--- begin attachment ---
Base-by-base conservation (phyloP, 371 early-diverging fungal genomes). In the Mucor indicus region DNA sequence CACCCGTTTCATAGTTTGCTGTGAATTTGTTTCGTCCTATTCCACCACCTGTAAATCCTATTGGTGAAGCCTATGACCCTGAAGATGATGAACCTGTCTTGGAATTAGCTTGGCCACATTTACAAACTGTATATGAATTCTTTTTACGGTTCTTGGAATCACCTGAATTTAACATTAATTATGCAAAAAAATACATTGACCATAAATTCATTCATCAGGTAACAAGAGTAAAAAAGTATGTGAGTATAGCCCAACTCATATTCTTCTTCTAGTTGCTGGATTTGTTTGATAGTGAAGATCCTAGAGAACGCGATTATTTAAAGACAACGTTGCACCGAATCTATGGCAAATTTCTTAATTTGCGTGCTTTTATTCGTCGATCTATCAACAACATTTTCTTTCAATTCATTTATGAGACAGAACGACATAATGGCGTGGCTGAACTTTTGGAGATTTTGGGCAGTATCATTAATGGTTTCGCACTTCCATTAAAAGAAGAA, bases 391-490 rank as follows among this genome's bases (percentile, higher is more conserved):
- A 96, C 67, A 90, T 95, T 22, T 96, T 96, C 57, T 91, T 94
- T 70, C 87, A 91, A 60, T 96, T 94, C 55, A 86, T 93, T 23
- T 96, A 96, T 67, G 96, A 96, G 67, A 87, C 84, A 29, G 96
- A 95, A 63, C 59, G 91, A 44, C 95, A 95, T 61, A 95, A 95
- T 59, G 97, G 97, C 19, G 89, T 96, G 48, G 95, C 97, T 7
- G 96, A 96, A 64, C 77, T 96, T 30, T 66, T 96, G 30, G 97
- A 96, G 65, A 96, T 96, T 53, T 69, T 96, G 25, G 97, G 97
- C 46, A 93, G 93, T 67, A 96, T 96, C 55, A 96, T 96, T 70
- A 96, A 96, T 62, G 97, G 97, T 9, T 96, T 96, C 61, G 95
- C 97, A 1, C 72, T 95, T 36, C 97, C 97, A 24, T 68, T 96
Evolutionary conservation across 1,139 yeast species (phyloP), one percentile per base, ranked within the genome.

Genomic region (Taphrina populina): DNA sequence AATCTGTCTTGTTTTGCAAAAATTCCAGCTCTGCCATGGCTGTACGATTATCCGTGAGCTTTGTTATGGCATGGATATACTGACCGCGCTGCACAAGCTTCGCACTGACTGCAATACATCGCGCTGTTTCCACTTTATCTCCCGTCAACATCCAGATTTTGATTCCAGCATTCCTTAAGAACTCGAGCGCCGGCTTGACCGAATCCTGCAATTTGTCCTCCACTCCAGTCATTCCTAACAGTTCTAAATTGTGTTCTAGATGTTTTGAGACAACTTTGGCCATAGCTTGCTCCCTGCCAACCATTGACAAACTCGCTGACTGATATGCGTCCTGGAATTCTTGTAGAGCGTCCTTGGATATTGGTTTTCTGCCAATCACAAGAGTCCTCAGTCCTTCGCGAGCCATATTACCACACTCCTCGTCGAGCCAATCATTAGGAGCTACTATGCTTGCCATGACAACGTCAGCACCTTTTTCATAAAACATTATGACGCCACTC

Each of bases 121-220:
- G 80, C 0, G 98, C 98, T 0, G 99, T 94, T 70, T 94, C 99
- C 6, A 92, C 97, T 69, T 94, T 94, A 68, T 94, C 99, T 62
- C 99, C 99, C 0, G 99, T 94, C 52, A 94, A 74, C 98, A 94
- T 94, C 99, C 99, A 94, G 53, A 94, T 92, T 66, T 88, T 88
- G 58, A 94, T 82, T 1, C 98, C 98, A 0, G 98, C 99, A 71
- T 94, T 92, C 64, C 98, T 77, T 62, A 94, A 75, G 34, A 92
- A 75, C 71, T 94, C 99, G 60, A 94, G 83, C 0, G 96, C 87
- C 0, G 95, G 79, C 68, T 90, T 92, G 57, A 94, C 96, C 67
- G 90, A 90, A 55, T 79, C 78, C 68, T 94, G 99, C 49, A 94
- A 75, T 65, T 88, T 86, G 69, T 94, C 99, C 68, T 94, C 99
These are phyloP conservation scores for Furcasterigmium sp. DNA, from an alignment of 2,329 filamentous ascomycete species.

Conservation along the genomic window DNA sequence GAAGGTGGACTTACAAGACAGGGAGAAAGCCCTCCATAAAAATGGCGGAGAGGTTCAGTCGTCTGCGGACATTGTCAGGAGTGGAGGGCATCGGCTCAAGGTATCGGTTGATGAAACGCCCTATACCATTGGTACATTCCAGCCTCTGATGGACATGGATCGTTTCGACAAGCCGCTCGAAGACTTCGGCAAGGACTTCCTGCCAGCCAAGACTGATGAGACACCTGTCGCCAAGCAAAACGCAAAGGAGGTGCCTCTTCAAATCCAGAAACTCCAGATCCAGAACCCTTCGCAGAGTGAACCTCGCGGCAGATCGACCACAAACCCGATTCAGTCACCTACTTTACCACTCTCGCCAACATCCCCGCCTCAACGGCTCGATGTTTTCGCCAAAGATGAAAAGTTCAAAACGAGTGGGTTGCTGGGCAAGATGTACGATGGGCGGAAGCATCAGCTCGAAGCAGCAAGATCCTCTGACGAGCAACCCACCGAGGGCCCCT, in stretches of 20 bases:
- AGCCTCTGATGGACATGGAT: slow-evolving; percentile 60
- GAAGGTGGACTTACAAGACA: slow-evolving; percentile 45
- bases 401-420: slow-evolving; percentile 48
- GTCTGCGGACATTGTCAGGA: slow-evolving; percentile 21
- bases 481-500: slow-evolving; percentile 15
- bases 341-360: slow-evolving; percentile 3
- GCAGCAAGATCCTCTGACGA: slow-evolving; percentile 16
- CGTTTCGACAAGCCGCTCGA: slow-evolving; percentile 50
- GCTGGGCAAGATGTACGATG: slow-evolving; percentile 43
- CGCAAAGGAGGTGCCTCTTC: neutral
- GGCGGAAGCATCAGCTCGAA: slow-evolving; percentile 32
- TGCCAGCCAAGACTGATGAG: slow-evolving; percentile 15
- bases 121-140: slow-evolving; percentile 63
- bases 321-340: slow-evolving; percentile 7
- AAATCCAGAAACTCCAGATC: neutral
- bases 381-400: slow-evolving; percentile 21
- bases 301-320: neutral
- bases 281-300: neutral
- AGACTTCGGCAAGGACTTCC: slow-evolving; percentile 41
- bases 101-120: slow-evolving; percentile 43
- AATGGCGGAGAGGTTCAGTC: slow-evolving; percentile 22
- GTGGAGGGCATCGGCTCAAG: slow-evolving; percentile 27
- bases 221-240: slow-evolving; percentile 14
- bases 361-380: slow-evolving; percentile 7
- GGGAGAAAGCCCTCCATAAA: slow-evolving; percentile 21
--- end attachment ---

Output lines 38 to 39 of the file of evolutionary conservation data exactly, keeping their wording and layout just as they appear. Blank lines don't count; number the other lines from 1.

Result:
- TGCCAGCCAAGACTGATGAG: slow-evolving; percentile 15
- bases 121-140: slow-evolving; percentile 63